Research group Living Landscape
A recent study found that use of the word ‘landscape’ in American newspapers increased fivefold between 1980 and 2005. Everyday language seems to confirm these findings. Landscape is everywhere, from the ‘financial landscape’ of the current recession, to ‘mental landscapes’ of childhood or old age, to the ‘cultural landscape’ of the globalized city. ‘Hardscape’ and ‘softscape’ are already staples, to which have now been added ‘datascapes,’ ‘marketscapes,’ even ‘desktopscapes.’ It seems that landscape is truly in the process of becoming what linguist George Lakoff called a ‘metaphor we live by.’
But what is landscape? When, and where, did this word and idea arise? How have its meanings changed through history? How, and why, did it come to be associated with scenery? How are we to explain its astonishing proliferation in recent years? And how do the answers we give to these questions determine the methods by which we design places?
Many people conceive landscape as a delimited zone for extensive activities such as recreation, water storage, and, especially, agriculture. In this ‘sectoral’ view, landscape is a finite resource that can be drawn down to make room for other, ‘non-landscape’ programs, such as housing or industry. The idea that landscape and agriculture are synonymous has been shaped by pictorial conventions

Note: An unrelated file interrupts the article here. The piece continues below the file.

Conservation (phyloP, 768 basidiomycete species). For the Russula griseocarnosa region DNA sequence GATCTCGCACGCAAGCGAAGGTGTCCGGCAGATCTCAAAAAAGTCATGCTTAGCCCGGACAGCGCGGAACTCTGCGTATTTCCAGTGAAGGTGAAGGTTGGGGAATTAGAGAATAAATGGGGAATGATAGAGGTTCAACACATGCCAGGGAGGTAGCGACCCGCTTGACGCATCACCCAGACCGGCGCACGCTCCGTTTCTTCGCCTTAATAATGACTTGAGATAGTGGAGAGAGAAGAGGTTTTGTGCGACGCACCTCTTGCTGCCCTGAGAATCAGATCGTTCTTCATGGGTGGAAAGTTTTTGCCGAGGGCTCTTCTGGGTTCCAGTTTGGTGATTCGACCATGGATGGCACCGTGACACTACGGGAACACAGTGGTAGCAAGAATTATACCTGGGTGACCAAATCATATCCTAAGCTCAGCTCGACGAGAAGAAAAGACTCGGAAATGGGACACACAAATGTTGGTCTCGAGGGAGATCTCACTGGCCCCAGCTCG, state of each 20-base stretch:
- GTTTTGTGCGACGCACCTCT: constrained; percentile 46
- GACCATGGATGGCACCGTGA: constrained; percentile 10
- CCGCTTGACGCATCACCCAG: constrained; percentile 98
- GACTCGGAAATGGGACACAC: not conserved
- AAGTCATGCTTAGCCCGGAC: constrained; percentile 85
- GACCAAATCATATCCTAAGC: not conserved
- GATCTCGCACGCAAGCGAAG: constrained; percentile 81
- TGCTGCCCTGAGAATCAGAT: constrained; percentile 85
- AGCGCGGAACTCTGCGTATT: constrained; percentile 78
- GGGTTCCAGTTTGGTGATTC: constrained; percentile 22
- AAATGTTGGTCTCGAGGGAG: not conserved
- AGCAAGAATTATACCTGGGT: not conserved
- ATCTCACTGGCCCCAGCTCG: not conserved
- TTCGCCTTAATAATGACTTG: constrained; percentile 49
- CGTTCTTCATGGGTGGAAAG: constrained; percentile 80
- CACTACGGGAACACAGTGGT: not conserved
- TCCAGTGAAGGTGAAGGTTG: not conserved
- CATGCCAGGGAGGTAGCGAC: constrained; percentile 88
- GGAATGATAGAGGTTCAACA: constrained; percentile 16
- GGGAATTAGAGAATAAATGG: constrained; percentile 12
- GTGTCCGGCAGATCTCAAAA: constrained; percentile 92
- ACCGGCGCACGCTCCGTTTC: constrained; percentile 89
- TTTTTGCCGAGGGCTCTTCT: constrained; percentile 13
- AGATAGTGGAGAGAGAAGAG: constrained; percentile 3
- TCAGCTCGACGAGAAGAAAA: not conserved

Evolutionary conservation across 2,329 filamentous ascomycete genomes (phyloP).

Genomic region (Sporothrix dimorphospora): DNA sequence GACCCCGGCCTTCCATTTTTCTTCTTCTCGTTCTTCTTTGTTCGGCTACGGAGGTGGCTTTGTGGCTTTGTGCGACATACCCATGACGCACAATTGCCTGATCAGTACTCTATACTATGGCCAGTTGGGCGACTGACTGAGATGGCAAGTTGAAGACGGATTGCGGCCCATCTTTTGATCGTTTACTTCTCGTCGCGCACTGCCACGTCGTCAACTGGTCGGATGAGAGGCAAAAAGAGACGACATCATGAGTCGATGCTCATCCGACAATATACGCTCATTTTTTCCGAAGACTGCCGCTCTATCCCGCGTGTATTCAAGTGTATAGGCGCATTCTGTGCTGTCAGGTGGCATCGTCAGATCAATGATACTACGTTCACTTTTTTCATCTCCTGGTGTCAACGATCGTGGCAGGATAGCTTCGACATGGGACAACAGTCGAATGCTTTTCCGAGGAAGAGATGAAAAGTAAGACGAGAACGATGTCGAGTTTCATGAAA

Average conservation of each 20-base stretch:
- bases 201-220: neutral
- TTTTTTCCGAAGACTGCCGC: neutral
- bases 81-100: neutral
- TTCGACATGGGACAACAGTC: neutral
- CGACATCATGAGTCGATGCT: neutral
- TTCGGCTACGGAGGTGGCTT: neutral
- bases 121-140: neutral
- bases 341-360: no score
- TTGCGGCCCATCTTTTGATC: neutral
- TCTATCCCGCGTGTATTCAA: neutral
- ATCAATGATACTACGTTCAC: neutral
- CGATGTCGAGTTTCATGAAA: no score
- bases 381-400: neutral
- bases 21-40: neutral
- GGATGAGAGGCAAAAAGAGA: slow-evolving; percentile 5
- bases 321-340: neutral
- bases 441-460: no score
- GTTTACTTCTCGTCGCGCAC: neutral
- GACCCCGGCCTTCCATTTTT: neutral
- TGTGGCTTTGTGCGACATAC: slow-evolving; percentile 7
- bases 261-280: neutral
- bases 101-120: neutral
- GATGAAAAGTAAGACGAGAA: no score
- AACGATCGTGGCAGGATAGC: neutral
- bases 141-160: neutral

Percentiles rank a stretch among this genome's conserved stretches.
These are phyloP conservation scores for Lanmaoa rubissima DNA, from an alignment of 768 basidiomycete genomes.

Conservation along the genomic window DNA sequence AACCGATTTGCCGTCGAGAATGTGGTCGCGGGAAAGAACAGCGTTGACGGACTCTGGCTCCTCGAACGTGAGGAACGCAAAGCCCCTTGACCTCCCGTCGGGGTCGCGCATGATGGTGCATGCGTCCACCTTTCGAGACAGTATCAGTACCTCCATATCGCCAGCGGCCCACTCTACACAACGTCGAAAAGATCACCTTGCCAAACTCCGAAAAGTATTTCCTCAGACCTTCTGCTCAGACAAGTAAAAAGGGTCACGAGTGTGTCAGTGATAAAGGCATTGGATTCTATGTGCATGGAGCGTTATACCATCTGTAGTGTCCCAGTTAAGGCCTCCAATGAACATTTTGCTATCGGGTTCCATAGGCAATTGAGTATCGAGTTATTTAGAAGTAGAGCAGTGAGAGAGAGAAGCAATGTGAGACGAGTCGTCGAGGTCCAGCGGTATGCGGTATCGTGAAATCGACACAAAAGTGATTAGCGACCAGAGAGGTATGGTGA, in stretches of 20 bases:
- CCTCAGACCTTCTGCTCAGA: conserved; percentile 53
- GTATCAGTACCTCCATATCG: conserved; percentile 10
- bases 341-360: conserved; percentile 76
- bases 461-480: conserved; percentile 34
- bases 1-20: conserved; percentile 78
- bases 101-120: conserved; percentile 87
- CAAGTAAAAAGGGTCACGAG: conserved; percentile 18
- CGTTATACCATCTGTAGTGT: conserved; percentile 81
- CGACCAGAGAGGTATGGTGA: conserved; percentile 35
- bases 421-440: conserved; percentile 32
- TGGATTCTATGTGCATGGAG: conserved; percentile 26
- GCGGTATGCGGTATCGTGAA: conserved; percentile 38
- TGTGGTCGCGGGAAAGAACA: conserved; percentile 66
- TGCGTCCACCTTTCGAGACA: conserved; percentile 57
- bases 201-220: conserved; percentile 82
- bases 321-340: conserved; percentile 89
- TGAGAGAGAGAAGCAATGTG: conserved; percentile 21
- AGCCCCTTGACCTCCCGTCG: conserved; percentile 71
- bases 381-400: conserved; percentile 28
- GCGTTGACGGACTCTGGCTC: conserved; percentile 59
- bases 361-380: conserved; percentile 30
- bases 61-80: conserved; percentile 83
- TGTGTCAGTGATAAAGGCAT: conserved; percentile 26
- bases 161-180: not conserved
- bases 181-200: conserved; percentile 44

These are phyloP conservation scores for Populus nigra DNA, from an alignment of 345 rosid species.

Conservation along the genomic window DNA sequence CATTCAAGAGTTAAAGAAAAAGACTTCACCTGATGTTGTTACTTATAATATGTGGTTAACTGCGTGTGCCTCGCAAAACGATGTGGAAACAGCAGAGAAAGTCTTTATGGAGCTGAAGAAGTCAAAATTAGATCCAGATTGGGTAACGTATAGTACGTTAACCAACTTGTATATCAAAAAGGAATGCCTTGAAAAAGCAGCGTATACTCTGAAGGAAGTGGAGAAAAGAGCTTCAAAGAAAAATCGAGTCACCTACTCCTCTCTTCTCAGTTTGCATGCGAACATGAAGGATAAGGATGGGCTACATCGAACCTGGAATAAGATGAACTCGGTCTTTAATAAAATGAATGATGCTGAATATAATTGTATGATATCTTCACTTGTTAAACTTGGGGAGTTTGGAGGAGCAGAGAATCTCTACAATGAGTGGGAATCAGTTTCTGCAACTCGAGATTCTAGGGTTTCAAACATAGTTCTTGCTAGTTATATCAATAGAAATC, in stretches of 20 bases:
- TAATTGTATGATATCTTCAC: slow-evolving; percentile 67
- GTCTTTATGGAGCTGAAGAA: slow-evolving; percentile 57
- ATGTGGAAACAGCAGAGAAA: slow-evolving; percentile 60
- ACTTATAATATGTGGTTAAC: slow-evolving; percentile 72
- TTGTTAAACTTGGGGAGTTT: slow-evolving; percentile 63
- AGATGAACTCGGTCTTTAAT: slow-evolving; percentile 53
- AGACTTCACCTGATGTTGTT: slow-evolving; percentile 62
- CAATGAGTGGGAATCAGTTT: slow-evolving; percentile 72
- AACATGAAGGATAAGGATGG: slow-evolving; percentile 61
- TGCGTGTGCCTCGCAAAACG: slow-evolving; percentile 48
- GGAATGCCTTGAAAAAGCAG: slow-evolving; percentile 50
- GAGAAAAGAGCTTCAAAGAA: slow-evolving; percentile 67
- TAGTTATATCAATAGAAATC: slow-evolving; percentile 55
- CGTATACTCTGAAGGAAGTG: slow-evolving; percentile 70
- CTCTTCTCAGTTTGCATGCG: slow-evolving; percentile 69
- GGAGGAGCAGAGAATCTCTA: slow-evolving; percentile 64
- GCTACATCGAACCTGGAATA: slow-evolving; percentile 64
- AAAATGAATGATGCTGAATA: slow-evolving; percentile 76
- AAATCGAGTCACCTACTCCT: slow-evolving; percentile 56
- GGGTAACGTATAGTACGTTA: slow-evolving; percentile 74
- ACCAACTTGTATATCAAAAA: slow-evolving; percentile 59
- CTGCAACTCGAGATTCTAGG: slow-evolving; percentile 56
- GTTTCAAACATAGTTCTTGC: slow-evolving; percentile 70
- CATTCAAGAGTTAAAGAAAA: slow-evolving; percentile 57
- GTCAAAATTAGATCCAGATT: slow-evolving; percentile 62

dating back nearly four centuries. But this agricultural understanding, which explicitly divides the ‘green’ of the landscape from the ‘red’ of the city, is increasingly untenable. A growing number of scholars in the fields of geography, anthropology, and history contend that landscape is not so much an area or picture as it is the unfolding of human practices, perceptions, values, and institutions in a place over time. In this view, landscapes are irreducible to discrete objects (trees, fields, roads, houses) or horizontal area. Landscapes are not simply zones lived ‘in’—they are the result of living.
Understanding landscape as lived practice in place calls into question many of the fundamental assumptions about space, objects, and representation on which the design professions—and indeed design education—rest. It has the potential to transform the process and products, and larger mission, of architecture, landscape architecture, and urban design. ‘Living Landscape’ is a wideranging forum in which instructors in all three departments of the Academie van Bouwkunst will explore these implications with their students, through theory and practice, at every scale of the human environment, from territory to neighborhood to site to building.
For more information visit the Living Landscape blog.